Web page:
Henry Thompson

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Multilateral Comparative Advantage

Efficient production ensures every country has the comparative advantage in its efficient good relative to every other country in their good.  Multilateral comparative advantage includes relative price comparisons for all trading opportunities across other countries.  Multilateral comparative advantage predicts the multilateral trade pattern.  


Factor Tariffs and Import Competing Supply

A tariff in neoclassical economy producing with a domestic factor and an imported factor lowers import and output.  In an economy with import competing supply, income may increase.  The supply elasticity as well as substitution, factor shares, and income shares determine adjustment to a tariff.  The tariff can optimize income or tariff revenue.   


A Physical Production Function of the US Economy, 1951 – 2008

A production function motivated by the concept of work separates interaction of energy and labor with capital.  Estimates outperform log linear and translog production functions for US aggregate output with data from 1951 to 2008.  Misspecification bias is apparent when energy is excluded.  Energy has a larger effect than labor on both output and marginal cost, and is underpaid with a shadow price at least three times its market price.  In stark contrast, labor is overpaid.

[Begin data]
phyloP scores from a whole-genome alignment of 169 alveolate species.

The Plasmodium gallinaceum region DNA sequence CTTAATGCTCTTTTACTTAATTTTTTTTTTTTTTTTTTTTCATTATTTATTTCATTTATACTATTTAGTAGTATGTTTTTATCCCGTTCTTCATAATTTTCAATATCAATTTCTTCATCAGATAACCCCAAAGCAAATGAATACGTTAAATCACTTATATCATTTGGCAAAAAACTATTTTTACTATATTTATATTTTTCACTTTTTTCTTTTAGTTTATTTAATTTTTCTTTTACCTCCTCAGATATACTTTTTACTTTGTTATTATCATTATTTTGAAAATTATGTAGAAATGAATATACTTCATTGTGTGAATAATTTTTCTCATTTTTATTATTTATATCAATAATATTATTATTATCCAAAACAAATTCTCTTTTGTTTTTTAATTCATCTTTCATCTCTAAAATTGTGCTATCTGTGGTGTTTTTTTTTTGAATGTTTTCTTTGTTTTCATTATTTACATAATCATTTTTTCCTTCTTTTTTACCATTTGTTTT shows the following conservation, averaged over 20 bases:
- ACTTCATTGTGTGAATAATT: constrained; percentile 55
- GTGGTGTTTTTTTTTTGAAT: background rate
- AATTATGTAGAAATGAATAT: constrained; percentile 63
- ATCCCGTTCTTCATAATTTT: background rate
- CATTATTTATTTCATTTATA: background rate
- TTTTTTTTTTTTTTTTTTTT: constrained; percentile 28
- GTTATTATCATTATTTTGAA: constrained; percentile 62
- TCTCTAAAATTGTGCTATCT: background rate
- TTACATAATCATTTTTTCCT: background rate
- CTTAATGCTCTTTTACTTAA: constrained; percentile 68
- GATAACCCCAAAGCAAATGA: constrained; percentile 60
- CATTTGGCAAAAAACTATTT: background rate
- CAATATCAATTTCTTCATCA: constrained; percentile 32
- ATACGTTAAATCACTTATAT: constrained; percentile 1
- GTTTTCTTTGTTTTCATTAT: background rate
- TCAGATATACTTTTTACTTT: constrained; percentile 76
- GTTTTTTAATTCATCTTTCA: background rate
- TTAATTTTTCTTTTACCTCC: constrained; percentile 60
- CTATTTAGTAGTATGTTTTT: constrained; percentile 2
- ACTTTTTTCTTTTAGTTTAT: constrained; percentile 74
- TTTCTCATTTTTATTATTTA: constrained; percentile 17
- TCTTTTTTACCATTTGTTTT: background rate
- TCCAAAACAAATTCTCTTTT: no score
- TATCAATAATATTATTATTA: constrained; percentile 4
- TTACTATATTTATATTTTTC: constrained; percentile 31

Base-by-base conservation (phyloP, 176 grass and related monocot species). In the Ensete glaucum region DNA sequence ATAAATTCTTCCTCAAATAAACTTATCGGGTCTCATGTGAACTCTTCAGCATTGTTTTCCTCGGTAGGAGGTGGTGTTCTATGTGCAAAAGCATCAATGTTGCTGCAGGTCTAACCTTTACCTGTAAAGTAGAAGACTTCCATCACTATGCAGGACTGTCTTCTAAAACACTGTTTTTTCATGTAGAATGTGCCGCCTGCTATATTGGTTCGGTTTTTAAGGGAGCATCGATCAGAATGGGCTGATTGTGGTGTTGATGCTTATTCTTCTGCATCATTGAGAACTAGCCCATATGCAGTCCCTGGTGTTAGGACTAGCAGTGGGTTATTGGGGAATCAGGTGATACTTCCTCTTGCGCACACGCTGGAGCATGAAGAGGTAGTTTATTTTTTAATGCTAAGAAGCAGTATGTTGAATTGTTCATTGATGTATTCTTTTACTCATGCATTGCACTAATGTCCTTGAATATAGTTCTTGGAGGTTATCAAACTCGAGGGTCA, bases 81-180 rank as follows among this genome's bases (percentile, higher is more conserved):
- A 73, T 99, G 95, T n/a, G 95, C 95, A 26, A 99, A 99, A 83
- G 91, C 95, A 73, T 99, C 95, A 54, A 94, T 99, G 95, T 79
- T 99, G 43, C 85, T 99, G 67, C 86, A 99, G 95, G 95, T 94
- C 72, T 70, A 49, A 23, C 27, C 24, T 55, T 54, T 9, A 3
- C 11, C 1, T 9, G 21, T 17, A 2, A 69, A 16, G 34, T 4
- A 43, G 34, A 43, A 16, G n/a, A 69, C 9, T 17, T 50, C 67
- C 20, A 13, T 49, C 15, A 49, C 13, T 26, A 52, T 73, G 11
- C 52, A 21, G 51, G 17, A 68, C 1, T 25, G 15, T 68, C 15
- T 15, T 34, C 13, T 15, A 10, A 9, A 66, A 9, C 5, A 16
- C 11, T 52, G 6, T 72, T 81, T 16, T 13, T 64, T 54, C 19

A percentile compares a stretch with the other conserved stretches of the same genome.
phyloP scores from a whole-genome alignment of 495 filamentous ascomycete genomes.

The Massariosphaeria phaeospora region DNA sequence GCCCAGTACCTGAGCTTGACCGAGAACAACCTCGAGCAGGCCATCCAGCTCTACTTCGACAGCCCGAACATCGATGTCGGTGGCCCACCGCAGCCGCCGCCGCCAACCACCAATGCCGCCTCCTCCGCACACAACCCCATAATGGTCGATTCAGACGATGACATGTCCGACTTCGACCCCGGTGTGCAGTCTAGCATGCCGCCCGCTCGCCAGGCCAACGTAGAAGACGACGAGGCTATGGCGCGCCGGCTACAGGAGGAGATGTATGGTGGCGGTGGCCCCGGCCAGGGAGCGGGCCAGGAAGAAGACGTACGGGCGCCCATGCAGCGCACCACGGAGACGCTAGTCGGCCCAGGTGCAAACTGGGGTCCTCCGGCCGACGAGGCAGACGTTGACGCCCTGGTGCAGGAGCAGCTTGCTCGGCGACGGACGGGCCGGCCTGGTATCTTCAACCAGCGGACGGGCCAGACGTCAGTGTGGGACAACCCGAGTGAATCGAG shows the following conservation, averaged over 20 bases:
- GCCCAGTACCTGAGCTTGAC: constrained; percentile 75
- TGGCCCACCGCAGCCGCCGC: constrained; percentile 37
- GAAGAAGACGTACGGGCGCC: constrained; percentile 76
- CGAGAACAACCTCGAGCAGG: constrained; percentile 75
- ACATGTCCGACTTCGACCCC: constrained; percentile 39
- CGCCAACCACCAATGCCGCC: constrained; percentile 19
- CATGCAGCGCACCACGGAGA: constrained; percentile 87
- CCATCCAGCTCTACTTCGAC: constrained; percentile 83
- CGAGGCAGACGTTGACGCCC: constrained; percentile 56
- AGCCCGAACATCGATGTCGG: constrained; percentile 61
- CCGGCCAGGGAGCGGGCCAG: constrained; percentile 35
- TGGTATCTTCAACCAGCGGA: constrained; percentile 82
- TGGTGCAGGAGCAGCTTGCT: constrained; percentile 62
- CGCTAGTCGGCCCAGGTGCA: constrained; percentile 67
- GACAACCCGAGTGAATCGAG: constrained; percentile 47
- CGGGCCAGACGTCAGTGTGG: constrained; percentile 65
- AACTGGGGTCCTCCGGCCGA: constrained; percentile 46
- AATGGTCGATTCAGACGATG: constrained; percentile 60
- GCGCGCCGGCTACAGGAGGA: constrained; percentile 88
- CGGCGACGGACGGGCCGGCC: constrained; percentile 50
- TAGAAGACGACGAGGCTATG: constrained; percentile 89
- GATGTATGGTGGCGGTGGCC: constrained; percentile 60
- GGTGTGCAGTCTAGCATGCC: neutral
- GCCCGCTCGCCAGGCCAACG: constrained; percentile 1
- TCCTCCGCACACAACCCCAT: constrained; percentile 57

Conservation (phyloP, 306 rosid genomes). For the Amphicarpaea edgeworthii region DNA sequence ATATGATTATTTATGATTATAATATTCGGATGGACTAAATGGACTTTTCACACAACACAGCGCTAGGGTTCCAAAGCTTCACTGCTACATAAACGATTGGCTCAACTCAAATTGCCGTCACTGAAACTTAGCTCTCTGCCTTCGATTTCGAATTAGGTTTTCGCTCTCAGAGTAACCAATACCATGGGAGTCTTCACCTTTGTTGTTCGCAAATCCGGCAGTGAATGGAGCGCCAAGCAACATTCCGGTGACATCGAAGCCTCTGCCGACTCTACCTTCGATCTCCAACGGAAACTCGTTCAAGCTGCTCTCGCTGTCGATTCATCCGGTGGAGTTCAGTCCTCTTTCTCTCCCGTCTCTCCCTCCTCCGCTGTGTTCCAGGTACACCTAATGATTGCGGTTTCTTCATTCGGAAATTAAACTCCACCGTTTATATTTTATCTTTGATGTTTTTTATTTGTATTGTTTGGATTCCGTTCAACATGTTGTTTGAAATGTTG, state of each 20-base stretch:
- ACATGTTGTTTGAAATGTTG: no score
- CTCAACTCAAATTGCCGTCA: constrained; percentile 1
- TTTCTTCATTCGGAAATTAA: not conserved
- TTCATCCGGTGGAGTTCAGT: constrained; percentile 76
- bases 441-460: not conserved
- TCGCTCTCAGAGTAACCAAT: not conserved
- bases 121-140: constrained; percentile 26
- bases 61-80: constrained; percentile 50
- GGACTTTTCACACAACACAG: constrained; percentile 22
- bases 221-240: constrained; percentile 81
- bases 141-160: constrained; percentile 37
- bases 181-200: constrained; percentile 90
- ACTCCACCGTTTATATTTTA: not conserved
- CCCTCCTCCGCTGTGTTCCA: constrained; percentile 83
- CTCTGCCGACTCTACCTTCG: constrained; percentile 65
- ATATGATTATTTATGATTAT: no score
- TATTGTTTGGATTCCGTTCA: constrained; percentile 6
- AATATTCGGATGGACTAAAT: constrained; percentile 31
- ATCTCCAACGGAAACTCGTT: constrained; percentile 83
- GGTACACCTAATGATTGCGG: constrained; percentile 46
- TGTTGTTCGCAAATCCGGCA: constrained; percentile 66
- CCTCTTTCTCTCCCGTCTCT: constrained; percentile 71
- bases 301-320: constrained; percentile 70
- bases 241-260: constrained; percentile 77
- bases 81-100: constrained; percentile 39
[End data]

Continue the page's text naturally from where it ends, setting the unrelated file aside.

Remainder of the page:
A Nonrenewable Resource in the Heckscher-Ohlin Model

A small open economy produces a nonrenewable resource intensive export.  Labor grows at a steady rate while capital grows with investment out of income.  Optimal depletion implies the resource price rises at the rate of the capital return.  Factor prices, depletion, outputs, and income adjust over time.  The effects of an import tariff, export subsidy, and depletion tax are examined.  Cobb-Douglas simulations illustrate endogenous variable paths.  The paper considers a constant depletion rate, tragedy of the commons, and myopic resource owner as well.


Regional Trade in a Three Country Model

A three country model of constant cost production and trade with identical Cobb-Douglas utility and balanced trade is examined.  Country size and productivity determine whether there is global trade or “regional trade” limited to two countries.  The third country is isolated from trade if it is too small and unproductive, or too large and productive.  In the model with three goods, global trade occurs only if each country ranks highest in production potential for a separate good.  Regional trade depends on the geographical distribution of production potential.